Several members of the Bank of Japan Policy Board were concerned over the negative effects that Japan’s stock market decline is having on the financial environment during meetings Aug. 8 and 9, according to minutes released Tuesday.
“Many members expressed the view that it was uncertain whether the current stable financial environment could be maintained if stock prices weakened further,” the minutes say.
A further decline in stock prices could have negative effects, such as provoking fears over the financial system, the expansion of credit spreads and a cautious lending attitude among banks, they say.
“However . . . such negative effects had not materialized so far, and despite the fall in stock prices, there had been no heightening of concern about financial system stability, unlike in the period leading up to the end of March 2002,” the minutes say.
During the meeting, in which the nine-member Policy Board decided to leave the BOJ’s ultra-easy monetary policy intact, all members agreed the central bank should continue to pursue decisive monetary-easing steps.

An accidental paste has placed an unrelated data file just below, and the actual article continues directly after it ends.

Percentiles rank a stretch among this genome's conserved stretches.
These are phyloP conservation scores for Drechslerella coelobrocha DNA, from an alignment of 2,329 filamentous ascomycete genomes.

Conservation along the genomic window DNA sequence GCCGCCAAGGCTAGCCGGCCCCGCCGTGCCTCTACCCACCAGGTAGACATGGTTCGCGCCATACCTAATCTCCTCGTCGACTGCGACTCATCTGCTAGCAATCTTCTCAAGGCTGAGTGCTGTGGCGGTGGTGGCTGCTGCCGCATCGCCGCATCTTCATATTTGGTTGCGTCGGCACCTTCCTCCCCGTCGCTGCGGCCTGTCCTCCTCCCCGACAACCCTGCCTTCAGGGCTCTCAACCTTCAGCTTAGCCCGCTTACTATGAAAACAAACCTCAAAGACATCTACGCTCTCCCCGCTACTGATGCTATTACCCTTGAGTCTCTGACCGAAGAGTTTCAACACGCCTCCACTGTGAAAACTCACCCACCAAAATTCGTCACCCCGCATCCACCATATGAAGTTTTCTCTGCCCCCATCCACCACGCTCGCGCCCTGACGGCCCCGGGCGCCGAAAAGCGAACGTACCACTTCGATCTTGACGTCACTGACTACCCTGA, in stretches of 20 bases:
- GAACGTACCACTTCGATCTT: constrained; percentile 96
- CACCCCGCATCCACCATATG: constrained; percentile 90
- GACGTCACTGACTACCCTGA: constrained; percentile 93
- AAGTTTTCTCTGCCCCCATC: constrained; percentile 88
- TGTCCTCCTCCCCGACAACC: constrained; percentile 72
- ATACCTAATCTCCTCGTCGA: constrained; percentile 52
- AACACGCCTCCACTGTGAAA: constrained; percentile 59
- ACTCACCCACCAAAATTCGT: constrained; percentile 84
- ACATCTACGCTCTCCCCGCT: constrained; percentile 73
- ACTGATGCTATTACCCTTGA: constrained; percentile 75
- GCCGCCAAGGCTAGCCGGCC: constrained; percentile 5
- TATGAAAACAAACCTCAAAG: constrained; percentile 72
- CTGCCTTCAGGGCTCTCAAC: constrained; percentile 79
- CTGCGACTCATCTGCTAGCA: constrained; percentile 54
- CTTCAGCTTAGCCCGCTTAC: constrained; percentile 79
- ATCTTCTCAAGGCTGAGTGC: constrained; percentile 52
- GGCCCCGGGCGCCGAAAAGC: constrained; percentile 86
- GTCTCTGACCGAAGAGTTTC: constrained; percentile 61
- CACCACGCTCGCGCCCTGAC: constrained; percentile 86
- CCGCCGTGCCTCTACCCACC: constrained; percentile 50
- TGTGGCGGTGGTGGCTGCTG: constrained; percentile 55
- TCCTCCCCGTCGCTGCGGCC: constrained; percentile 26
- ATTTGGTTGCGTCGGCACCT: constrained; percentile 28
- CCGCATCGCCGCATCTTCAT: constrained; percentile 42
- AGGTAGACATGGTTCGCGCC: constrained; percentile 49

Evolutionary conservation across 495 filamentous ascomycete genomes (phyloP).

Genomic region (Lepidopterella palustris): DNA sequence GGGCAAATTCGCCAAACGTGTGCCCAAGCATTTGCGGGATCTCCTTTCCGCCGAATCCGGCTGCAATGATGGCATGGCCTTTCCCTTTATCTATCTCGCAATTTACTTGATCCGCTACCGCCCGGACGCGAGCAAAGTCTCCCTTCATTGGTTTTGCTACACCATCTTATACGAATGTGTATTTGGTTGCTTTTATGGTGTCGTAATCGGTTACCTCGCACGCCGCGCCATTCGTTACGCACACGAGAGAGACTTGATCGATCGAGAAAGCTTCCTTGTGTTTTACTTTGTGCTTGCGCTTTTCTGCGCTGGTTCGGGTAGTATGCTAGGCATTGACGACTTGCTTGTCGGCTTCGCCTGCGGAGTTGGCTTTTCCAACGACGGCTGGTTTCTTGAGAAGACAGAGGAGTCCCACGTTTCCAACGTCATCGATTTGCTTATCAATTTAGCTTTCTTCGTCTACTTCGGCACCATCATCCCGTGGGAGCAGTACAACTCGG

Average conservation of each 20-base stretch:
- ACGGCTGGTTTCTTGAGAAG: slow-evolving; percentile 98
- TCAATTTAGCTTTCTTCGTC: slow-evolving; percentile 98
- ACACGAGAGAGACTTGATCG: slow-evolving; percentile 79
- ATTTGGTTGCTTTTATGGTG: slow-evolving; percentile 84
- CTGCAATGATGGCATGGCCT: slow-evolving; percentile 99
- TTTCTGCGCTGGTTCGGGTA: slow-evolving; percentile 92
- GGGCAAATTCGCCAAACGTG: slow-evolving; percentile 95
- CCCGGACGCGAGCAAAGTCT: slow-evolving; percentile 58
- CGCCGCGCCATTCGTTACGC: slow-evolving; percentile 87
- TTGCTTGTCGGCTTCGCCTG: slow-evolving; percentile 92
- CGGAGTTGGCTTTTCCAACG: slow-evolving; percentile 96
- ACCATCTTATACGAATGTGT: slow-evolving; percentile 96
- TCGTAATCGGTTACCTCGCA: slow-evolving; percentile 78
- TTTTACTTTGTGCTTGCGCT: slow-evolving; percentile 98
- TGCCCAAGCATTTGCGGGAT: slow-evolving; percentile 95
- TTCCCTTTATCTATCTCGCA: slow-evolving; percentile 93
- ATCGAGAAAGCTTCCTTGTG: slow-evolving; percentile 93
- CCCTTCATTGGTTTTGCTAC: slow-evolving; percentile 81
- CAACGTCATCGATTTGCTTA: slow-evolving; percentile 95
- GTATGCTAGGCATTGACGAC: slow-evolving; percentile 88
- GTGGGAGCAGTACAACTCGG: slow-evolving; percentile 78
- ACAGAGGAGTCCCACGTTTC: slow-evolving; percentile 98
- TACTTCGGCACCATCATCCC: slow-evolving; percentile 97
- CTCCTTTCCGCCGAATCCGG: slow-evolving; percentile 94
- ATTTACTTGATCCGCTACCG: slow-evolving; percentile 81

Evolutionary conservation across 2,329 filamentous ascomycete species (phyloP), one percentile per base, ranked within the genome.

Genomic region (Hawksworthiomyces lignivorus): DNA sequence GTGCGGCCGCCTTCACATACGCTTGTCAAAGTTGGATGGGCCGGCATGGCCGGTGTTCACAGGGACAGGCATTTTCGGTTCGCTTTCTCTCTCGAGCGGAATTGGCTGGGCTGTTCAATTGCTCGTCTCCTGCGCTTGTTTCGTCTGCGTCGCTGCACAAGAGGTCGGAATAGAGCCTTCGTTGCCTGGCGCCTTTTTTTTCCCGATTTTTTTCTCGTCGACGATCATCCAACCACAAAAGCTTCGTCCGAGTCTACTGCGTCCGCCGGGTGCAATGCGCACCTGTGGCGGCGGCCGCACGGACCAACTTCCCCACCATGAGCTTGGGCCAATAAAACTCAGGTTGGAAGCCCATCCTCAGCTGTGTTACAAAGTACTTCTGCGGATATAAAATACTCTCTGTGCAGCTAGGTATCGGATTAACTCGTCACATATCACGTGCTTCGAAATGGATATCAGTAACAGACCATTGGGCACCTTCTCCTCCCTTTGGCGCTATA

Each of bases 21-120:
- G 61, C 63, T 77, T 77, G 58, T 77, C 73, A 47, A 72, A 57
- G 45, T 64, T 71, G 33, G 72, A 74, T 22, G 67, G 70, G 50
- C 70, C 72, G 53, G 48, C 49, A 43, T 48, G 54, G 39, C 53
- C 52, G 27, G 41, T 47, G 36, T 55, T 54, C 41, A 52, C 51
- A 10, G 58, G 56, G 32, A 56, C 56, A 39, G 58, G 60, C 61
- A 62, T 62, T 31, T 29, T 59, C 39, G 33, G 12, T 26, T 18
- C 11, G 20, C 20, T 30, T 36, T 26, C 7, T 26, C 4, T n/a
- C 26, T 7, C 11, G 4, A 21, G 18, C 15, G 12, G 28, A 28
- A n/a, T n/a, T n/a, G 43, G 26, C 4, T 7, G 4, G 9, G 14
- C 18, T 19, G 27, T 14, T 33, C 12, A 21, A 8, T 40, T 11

Some board members advocated targeting the upper limit of the current target range for the outstanding balance of current accounts at the BOJ, according to the minutes. This target stands at “around 10 trillion yen to 15 trillion yen.”
Regarding future monetary policy, “a few members expressed the view that the bank should start deliberating on possible additional measures in case further monetary easing became necessary,” the minutes say.
Board members agreed that the domestic economy had almost stabilized as a whole with exports and production continuing to increase.
Members also noted that the economic outlook was to an extent becoming more uncertain, given developments in overseas economies, particularly the United States.
Regarding the U.S., board members generally agreed that the economic recovery might be weaker than had been expected.
The members also agreed that a depreciation of the dollar against all major currencies had come to a halt since the previous meeting.
“A few members said, however, that the possibility could not be ruled out that the depreciating trend of the U.S. dollar would intensify again, given the uncertainty about the U.S. economic outlook,” the minutes say.
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